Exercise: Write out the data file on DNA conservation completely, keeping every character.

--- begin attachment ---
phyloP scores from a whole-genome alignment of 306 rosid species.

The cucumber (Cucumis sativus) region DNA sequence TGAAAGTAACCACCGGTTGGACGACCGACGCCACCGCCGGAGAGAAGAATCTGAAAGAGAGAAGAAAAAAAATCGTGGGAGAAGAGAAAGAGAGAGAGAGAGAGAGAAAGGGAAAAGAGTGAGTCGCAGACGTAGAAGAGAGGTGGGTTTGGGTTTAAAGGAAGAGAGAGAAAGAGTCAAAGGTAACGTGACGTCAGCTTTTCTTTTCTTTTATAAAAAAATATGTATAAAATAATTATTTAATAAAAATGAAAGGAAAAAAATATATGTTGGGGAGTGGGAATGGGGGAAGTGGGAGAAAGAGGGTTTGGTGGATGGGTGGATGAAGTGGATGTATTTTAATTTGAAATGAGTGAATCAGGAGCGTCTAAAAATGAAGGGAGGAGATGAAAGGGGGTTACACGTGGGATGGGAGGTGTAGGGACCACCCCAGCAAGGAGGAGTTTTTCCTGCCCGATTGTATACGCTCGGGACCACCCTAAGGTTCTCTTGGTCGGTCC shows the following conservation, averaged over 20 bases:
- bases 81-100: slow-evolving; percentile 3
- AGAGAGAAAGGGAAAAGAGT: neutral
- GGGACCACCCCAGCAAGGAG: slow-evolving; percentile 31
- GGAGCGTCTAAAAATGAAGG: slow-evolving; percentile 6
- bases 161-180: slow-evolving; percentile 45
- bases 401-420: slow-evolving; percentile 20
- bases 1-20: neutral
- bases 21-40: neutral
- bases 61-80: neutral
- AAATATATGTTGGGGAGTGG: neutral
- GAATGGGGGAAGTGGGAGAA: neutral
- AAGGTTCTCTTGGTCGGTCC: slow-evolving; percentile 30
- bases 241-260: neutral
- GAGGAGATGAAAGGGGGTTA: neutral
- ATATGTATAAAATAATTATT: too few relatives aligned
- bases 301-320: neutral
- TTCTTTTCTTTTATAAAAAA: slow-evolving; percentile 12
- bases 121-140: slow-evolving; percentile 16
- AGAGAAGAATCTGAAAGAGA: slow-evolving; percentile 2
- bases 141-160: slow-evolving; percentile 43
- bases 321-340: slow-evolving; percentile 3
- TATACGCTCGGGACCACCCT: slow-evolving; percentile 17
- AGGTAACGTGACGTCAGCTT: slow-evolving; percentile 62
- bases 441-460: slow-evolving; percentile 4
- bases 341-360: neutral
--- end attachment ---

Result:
phyloP scores from a whole-genome alignment of 306 rosid species.

The cucumber (Cucumis sativus) region DNA sequence TGAAAGTAACCACCGGTTGGACGACCGACGCCACCGCCGGAGAGAAGAATCTGAAAGAGAGAAGAAAAAAAATCGTGGGAGAAGAGAAAGAGAGAGAGAGAGAGAGAAAGGGAAAAGAGTGAGTCGCAGACGTAGAAGAGAGGTGGGTTTGGGTTTAAAGGAAGAGAGAGAAAGAGTCAAAGGTAACGTGACGTCAGCTTTTCTTTTCTTTTATAAAAAAATATGTATAAAATAATTATTTAATAAAAATGAAAGGAAAAAAATATATGTTGGGGAGTGGGAATGGGGGAAGTGGGAGAAAGAGGGTTTGGTGGATGGGTGGATGAAGTGGATGTATTTTAATTTGAAATGAGTGAATCAGGAGCGTCTAAAAATGAAGGGAGGAGATGAAAGGGGGTTACACGTGGGATGGGAGGTGTAGGGACCACCCCAGCAAGGAGGAGTTTTTCCTGCCCGATTGTATACGCTCGGGACCACCCTAAGGTTCTCTTGGTCGGTCC shows the following conservation, averaged over 20 bases:
- bases 81-100: slow-evolving; percentile 3
- AGAGAGAAAGGGAAAAGAGT: neutral
- GGGACCACCCCAGCAAGGAG: slow-evolving; percentile 31
- GGAGCGTCTAAAAATGAAGG: slow-evolving; percentile 6
- bases 161-180: slow-evolving; percentile 45
- bases 401-420: slow-evolving; percentile 20
- bases 1-20: neutral
- bases 21-40: neutral
- bases 61-80: neutral
- AAATATATGTTGGGGAGTGG: neutral
- GAATGGGGGAAGTGGGAGAA: neutral
- AAGGTTCTCTTGGTCGGTCC: slow-evolving; percentile 30
- bases 241-260: neutral
- GAGGAGATGAAAGGGGGTTA: neutral
- ATATGTATAAAATAATTATT: too few relatives aligned
- bases 301-320: neutral
- TTCTTTTCTTTTATAAAAAA: slow-evolving; percentile 12
- bases 121-140: slow-evolving; percentile 16
- AGAGAAGAATCTGAAAGAGA: slow-evolving; percentile 2
- bases 141-160: slow-evolving; percentile 43
- bases 321-340: slow-evolving; percentile 3
- TATACGCTCGGGACCACCCT: slow-evolving; percentile 17
- AGGTAACGTGACGTCAGCTT: slow-evolving; percentile 62
- bases 441-460: slow-evolving; percentile 4
- bases 341-360: neutral